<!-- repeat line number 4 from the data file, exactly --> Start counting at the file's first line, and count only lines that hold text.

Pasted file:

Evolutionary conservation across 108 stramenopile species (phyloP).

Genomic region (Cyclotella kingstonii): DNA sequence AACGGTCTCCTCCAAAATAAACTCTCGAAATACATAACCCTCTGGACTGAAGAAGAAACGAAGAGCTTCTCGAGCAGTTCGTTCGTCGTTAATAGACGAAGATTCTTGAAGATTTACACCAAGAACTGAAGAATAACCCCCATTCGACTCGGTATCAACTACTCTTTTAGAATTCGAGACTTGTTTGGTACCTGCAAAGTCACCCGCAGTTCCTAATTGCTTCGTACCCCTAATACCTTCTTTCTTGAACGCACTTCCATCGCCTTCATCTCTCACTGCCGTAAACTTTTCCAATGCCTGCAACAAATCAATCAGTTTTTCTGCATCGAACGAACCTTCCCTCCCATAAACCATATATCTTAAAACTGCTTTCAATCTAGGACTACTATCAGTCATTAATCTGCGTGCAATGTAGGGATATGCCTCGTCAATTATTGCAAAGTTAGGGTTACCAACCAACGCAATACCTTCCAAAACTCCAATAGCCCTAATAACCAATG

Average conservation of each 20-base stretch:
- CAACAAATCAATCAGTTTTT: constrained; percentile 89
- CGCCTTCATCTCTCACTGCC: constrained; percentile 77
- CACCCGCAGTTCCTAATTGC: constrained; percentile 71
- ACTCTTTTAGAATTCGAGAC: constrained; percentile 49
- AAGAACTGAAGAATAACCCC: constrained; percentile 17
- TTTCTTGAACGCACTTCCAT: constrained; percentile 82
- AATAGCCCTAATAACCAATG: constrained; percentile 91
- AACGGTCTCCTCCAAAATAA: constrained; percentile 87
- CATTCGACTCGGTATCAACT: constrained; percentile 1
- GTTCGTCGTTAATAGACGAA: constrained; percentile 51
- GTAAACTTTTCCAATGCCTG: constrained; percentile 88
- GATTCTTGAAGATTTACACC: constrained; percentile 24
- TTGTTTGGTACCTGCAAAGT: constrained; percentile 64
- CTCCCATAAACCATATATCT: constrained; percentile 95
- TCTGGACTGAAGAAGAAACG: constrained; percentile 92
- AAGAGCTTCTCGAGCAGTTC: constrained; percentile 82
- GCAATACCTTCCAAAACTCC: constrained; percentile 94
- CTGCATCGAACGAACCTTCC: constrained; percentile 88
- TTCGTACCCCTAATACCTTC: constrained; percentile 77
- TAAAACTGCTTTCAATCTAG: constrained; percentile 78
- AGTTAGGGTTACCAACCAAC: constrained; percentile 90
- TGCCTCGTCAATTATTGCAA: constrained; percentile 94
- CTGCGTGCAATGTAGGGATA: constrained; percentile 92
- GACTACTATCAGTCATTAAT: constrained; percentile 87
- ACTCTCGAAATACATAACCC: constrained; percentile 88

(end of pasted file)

- CAACAAATCAATCAGTTTTT: constrained; percentile 89